Green Balance is a strong believer in the merit of an effective planning system which efficiently decides how land should be used, with wide public support. We therefore aim to demonstrate how planning can be done well, and, where there are shortcomings, propose procedural improvements.
Green Balance has been actively involved in some challenging debates on the shape of the planning system. We advised:
Green Balance led a team of experts to write the key text promoting limited Third Party Rights of Appeal in Planning, for a consortium of national non-government organisations in 2002. A third party right of appeal was proposed in a pre-election Conservative policy paper in 2010, in the Liberal Democrats manifestos in both 2010 and 2015, and the Green Party manifesto in 2015.
After the Government announced the creation of new National Parks in the New Forest and South Downs to celebrate the Millennium, discussion followed on the distribution of planning powers – both plan-making and over planning applications – between the new Park authorities and pre-existing local authorities. Green Balance prepared a detailed analysis of Planning in the South Downs National Park for the National Trust’s contribution to this in 2001, setting out the principles that needed to be applied, the practical options available, and their risks and benefits.
The wealth created by development raises land values. How best to capture part of this value for public benefit has long been debated. Our main study of this is A Taxing Question: the contribution of economic instruments to planning objectives (Town and Country Planning Association, 2000, co-authored with Bob Evans of South Bank University). This research was informed by a series of four seminars, and examined in particular how development could reasonably be taxed without discouraging the development itself from proceeding.
When the Department of the Environment Transport and the Region needed a short guide to The UK Planning System, initially for a meeting of EU Ministers in 1998, it turned to Green Balance. This was coupled with a summary of the European Spatial Development Perspective on international aspects of urban and regional planning. In today’s more challenging environment for the planning system our suggested approach is to press harder for evidence-based solutions to land use questions and to work with the grain of public opinion, see Unplanning the countryside (2012).
Prior to its merger with the Royal Town Planning Institute, ROOM – the National Council for Housing and Planning – ran a campaign to promote ‘Positive Planning’. Green Balance drafted two of its principal documents on Defining positive planning, 2000 (with additional detailed case studies in a supplement in 2001) and on Delivering the Urban and Rural White Papers: positive planning in action, 2002.
More recently we have promoted good practice in the application of Environmental Impact Assessment (EIA), a procedure integrated into the planning system which must be applied to any development ‘likely to have significant effects on the environment’. This centred on an Evaluation of English Heritage involvement in EIAs for this Government agency (2012). Richard Bate also introduced a debate on wider EIA issues at the main annual mineral planning conference in 2012 with a short paper (EIA: are we getting it right?).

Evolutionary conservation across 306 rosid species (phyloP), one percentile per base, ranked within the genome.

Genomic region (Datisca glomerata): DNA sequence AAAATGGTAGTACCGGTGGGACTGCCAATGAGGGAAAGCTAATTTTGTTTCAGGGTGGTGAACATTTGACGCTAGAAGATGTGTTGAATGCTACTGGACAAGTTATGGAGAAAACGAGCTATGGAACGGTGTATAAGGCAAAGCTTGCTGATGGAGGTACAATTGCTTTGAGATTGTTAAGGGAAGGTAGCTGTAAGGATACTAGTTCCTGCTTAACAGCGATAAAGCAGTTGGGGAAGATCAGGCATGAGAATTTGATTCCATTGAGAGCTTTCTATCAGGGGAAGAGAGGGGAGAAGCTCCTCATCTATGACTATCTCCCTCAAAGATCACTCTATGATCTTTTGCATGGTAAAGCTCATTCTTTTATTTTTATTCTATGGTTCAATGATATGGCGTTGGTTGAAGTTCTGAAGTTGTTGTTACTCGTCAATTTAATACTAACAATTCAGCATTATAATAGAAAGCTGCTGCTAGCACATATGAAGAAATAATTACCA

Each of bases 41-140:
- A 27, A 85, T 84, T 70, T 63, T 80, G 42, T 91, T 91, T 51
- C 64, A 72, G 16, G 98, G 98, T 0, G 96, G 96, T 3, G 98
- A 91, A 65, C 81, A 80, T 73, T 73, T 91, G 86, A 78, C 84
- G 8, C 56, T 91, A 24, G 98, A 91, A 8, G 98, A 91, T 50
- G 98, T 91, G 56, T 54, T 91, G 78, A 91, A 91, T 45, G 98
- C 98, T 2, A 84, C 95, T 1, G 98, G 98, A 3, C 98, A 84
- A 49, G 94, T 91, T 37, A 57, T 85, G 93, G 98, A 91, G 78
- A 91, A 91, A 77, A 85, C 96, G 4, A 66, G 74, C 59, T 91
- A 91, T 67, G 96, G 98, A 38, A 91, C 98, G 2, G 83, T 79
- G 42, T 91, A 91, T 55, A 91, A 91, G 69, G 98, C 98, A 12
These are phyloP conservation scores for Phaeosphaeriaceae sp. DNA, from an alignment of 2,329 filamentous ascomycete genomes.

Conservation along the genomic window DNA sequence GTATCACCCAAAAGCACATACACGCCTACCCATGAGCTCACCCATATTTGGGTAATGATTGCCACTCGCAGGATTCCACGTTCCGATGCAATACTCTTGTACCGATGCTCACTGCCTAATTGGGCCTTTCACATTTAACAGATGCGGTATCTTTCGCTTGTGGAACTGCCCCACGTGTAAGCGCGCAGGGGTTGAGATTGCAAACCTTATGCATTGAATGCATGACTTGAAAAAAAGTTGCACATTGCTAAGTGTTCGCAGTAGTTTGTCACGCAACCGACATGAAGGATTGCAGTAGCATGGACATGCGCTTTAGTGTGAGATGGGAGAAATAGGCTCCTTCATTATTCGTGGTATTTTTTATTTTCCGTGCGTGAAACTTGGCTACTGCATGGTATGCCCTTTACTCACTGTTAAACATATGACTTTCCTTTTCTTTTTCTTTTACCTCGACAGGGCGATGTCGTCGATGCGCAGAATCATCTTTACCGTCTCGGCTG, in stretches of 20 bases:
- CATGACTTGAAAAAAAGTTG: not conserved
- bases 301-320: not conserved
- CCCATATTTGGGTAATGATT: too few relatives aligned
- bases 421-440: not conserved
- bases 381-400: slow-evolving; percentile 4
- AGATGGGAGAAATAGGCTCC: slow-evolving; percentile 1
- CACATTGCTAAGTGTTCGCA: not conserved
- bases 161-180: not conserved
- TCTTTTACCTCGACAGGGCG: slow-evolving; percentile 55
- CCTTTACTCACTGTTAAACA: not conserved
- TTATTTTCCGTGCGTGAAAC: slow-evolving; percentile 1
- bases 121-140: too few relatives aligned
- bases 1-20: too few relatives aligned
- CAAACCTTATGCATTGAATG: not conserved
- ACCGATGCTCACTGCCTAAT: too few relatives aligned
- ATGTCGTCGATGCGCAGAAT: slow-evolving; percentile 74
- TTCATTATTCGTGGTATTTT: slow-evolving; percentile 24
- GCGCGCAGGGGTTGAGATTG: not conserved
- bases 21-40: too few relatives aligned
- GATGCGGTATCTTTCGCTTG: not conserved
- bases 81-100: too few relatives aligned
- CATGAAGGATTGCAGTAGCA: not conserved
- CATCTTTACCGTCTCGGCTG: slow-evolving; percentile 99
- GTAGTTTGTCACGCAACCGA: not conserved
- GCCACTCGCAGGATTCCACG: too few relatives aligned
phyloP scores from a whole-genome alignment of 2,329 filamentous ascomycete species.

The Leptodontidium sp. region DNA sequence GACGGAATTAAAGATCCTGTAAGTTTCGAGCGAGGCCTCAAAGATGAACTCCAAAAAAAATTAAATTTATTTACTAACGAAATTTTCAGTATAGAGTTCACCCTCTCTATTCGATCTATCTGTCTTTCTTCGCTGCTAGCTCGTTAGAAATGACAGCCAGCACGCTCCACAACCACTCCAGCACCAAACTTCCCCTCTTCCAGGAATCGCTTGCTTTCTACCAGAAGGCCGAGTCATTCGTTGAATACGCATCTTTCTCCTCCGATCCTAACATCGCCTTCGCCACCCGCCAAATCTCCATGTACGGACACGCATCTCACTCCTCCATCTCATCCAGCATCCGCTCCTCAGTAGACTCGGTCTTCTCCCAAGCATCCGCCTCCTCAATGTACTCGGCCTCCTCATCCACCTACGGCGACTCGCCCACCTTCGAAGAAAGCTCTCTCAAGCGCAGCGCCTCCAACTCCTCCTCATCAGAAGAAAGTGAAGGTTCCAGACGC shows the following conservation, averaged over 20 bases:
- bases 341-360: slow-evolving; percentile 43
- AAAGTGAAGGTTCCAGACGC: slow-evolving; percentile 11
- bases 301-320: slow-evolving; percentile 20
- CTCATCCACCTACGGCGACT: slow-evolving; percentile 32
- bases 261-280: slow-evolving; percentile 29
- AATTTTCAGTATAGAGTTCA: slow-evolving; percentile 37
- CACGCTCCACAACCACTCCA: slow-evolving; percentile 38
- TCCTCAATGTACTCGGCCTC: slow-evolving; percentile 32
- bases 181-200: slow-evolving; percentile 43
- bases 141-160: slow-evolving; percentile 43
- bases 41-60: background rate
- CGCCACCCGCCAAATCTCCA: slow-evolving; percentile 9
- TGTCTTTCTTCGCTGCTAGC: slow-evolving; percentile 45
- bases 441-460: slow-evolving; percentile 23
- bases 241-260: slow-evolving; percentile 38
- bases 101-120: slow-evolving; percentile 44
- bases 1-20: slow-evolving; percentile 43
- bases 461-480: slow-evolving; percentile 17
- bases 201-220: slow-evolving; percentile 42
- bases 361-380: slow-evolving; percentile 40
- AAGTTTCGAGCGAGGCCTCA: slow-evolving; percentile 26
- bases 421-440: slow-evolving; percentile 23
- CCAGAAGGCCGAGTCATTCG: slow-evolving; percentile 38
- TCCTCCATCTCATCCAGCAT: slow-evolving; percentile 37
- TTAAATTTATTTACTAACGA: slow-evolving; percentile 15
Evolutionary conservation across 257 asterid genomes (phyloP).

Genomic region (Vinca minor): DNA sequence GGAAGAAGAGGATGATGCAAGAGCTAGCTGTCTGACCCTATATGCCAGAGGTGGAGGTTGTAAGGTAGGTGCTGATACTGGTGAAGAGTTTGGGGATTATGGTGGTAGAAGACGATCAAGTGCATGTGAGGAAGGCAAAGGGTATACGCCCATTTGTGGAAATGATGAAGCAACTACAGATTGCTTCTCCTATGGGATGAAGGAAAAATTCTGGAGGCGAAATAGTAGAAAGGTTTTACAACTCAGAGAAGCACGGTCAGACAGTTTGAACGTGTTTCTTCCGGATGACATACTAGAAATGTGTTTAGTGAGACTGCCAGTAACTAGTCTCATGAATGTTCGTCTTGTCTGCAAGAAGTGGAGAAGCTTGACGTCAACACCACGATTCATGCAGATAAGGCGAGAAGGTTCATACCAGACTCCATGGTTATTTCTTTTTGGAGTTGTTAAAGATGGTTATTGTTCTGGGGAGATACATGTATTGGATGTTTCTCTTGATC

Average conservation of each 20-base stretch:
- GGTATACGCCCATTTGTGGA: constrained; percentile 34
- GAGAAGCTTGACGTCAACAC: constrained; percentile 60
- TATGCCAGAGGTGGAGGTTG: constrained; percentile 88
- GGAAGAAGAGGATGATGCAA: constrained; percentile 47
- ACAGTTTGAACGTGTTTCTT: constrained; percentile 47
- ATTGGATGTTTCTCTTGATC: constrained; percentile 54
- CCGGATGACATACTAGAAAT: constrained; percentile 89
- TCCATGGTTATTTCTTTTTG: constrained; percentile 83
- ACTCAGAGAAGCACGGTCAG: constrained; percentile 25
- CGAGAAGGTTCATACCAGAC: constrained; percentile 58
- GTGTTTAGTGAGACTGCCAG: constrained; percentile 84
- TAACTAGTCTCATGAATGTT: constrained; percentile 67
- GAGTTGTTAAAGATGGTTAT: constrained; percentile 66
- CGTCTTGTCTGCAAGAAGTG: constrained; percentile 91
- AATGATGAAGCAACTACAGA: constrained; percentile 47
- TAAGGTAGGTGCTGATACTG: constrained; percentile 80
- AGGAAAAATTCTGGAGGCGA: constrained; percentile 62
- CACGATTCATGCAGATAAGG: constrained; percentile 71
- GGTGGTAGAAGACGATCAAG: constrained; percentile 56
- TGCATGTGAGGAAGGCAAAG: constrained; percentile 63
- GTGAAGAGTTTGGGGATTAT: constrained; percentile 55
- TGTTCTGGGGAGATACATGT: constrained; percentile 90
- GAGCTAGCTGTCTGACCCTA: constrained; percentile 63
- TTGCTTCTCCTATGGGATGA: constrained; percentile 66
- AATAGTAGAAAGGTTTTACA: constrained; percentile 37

We also carried out a significant project for the Welsh Local Government Association on how best local authorities could apply the principles of sustainable development to the planning system in Wales (see Research).
Green Balance responds to Government consultations to the extent that our resources allow. (See also 'National Heritage Initiatives' under Heritage.)
Local Plans are the primary point of reference for deciding whether to approve or refuse planning applications. The Department for Communities and Local Government is proposing to reform Local Plans and commissioned a 'Local Plans Expert Group' (LPEG) for advice. LPEG published its report in March 2016. These were dominated by recommendations convenient for local authorities by limiting scrutiny, proposing obligations to release land for development at great environmental and social cost if necessary, and largely ignoring public expectations. The public credibility of Local Plans depends on the procedures used to agree them, so Green Balance gave detailed written evidence to the DCLG Select Committee review of the LPEG recommendations.
In October 2012 the Government began a review of all current planning policy guidance and the need for new practice guidance. Lord Taylor was asked to establish a review group, and their report in December 2013 was published for consultation. Green Balance took an active part in the review process, broadly supporting the recommendations. However, our principle concern, set out in full in our Response to DCLG, addressed the proposal for the Government to ‘signpost’ from its own website any best practice issued by non-Government bodies. We argued that it is critical that everyone knows what is official and what isn’t, and the presence of guidance on the official website should be the proper approach. Only a small number of the 348 consultation respondents agreed with us, while 89% supported the Taylor Review Group recommendation on ‘signposting’. The Government announced in May 2013 that it was accepting the Group’s recommendations except for ‘signposting’ and except for the immediate cancellation of 103 documents (which we had described as ‘unduly cavalier’).
We also responded to the DCMS consultation on ‘Improving Listed Building Consent’ in July 2012.
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